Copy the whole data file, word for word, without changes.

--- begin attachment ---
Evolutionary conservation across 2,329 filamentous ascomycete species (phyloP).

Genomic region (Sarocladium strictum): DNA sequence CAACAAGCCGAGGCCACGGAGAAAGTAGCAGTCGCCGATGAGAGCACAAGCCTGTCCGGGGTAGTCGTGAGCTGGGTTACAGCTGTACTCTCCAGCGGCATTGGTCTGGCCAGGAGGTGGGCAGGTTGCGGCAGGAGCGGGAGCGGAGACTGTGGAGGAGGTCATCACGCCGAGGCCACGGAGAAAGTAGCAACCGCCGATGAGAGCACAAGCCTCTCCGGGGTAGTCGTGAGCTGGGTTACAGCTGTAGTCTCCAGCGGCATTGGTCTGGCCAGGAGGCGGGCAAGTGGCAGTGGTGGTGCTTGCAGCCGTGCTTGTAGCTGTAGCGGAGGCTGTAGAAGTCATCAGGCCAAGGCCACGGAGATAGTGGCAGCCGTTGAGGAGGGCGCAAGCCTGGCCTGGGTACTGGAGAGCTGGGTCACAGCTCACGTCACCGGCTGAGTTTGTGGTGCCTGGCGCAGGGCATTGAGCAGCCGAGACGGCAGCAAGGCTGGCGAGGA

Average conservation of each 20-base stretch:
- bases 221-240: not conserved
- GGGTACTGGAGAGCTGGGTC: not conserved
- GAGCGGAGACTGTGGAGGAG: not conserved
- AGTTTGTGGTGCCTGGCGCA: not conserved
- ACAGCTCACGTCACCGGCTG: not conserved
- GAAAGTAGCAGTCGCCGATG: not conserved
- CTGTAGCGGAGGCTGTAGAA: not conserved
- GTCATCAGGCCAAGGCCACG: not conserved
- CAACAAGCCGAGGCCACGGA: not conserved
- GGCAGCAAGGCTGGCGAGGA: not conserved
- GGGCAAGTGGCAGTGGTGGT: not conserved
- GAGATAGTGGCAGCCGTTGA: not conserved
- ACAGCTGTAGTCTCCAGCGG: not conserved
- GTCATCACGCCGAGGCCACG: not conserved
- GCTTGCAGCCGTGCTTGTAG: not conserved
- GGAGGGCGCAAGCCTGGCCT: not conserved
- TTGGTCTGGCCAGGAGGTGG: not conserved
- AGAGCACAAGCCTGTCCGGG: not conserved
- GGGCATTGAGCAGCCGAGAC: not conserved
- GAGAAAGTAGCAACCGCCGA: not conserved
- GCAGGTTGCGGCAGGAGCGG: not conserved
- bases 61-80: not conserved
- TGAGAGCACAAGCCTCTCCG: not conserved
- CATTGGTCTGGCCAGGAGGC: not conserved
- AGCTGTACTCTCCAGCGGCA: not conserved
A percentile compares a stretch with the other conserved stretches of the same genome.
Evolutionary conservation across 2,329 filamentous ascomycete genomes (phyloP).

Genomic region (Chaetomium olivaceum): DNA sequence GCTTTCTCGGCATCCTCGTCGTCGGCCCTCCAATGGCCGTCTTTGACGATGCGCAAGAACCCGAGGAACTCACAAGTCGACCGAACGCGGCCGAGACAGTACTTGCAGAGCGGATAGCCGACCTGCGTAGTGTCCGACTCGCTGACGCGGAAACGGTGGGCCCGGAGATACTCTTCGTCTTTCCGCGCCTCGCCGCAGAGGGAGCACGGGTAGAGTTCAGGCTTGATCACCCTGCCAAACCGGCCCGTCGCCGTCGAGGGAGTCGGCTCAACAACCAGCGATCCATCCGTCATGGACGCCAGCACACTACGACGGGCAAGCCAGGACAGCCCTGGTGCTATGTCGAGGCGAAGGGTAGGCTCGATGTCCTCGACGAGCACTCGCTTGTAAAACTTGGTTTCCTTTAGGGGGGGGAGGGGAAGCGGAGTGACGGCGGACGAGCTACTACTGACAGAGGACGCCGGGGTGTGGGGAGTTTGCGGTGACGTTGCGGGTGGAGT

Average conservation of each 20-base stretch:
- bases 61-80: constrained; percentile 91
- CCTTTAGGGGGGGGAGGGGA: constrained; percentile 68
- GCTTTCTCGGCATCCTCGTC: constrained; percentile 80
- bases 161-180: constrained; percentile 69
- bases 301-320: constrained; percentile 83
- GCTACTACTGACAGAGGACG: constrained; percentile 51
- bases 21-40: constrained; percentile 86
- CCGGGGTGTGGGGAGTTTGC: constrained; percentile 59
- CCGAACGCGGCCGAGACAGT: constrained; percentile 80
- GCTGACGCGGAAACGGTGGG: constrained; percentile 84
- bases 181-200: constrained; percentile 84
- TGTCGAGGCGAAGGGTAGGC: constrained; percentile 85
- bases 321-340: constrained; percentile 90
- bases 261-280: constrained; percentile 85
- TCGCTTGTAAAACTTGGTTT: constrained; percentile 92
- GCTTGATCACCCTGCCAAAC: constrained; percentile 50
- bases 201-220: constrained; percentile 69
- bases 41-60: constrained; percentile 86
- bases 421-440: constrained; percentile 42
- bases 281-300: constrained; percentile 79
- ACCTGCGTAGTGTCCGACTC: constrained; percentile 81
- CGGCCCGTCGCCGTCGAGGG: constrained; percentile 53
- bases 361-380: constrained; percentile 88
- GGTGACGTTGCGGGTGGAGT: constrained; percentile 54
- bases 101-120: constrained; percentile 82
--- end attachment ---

Evolutionary conservation across 2,329 filamentous ascomycete species (phyloP).

Genomic region (Sarocladium strictum): DNA sequence CAACAAGCCGAGGCCACGGAGAAAGTAGCAGTCGCCGATGAGAGCACAAGCCTGTCCGGGGTAGTCGTGAGCTGGGTTACAGCTGTACTCTCCAGCGGCATTGGTCTGGCCAGGAGGTGGGCAGGTTGCGGCAGGAGCGGGAGCGGAGACTGTGGAGGAGGTCATCACGCCGAGGCCACGGAGAAAGTAGCAACCGCCGATGAGAGCACAAGCCTCTCCGGGGTAGTCGTGAGCTGGGTTACAGCTGTAGTCTCCAGCGGCATTGGTCTGGCCAGGAGGCGGGCAAGTGGCAGTGGTGGTGCTTGCAGCCGTGCTTGTAGCTGTAGCGGAGGCTGTAGAAGTCATCAGGCCAAGGCCACGGAGATAGTGGCAGCCGTTGAGGAGGGCGCAAGCCTGGCCTGGGTACTGGAGAGCTGGGTCACAGCTCACGTCACCGGCTGAGTTTGTGGTGCCTGGCGCAGGGCATTGAGCAGCCGAGACGGCAGCAAGGCTGGCGAGGA

Average conservation of each 20-base stretch:
- bases 221-240: not conserved
- GGGTACTGGAGAGCTGGGTC: not conserved
- GAGCGGAGACTGTGGAGGAG: not conserved
- AGTTTGTGGTGCCTGGCGCA: not conserved
- ACAGCTCACGTCACCGGCTG: not conserved
- GAAAGTAGCAGTCGCCGATG: not conserved
- CTGTAGCGGAGGCTGTAGAA: not conserved
- GTCATCAGGCCAAGGCCACG: not conserved
- CAACAAGCCGAGGCCACGGA: not conserved
- GGCAGCAAGGCTGGCGAGGA: not conserved
- GGGCAAGTGGCAGTGGTGGT: not conserved
- GAGATAGTGGCAGCCGTTGA: not conserved
- ACAGCTGTAGTCTCCAGCGG: not conserved
- GTCATCACGCCGAGGCCACG: not conserved
- GCTTGCAGCCGTGCTTGTAG: not conserved
- GGAGGGCGCAAGCCTGGCCT: not conserved
- TTGGTCTGGCCAGGAGGTGG: not conserved
- AGAGCACAAGCCTGTCCGGG: not conserved
- GGGCATTGAGCAGCCGAGAC: not conserved
- GAGAAAGTAGCAACCGCCGA: not conserved
- GCAGGTTGCGGCAGGAGCGG: not conserved
- bases 61-80: not conserved
- TGAGAGCACAAGCCTCTCCG: not conserved
- CATTGGTCTGGCCAGGAGGC: not conserved
- AGCTGTACTCTCCAGCGGCA: not conserved
A percentile compares a stretch with the other conserved stretches of the same genome.
Evolutionary conservation across 2,329 filamentous ascomycete genomes (phyloP).

Genomic region (Chaetomium olivaceum): DNA sequence GCTTTCTCGGCATCCTCGTCGTCGGCCCTCCAATGGCCGTCTTTGACGATGCGCAAGAACCCGAGGAACTCACAAGTCGACCGAACGCGGCCGAGACAGTACTTGCAGAGCGGATAGCCGACCTGCGTAGTGTCCGACTCGCTGACGCGGAAACGGTGGGCCCGGAGATACTCTTCGTCTTTCCGCGCCTCGCCGCAGAGGGAGCACGGGTAGAGTTCAGGCTTGATCACCCTGCCAAACCGGCCCGTCGCCGTCGAGGGAGTCGGCTCAACAACCAGCGATCCATCCGTCATGGACGCCAGCACACTACGACGGGCAAGCCAGGACAGCCCTGGTGCTATGTCGAGGCGAAGGGTAGGCTCGATGTCCTCGACGAGCACTCGCTTGTAAAACTTGGTTTCCTTTAGGGGGGGGAGGGGAAGCGGAGTGACGGCGGACGAGCTACTACTGACAGAGGACGCCGGGGTGTGGGGAGTTTGCGGTGACGTTGCGGGTGGAGT

Average conservation of each 20-base stretch:
- bases 61-80: constrained; percentile 91
- CCTTTAGGGGGGGGAGGGGA: constrained; percentile 68
- GCTTTCTCGGCATCCTCGTC: constrained; percentile 80
- bases 161-180: constrained; percentile 69
- bases 301-320: constrained; percentile 83
- GCTACTACTGACAGAGGACG: constrained; percentile 51
- bases 21-40: constrained; percentile 86
- CCGGGGTGTGGGGAGTTTGC: constrained; percentile 59
- CCGAACGCGGCCGAGACAGT: constrained; percentile 80
- GCTGACGCGGAAACGGTGGG: constrained; percentile 84
- bases 181-200: constrained; percentile 84
- TGTCGAGGCGAAGGGTAGGC: constrained; percentile 85
- bases 321-340: constrained; percentile 90
- bases 261-280: constrained; percentile 85
- TCGCTTGTAAAACTTGGTTT: constrained; percentile 92
- GCTTGATCACCCTGCCAAAC: constrained; percentile 50
- bases 201-220: constrained; percentile 69
- bases 41-60: constrained; percentile 86
- bases 421-440: constrained; percentile 42
- bases 281-300: constrained; percentile 79
- ACCTGCGTAGTGTCCGACTC: constrained; percentile 81
- CGGCCCGTCGCCGTCGAGGG: constrained; percentile 53
- bases 361-380: constrained; percentile 88
- GGTGACGTTGCGGGTGGAGT: constrained; percentile 54
- bases 101-120: constrained; percentile 82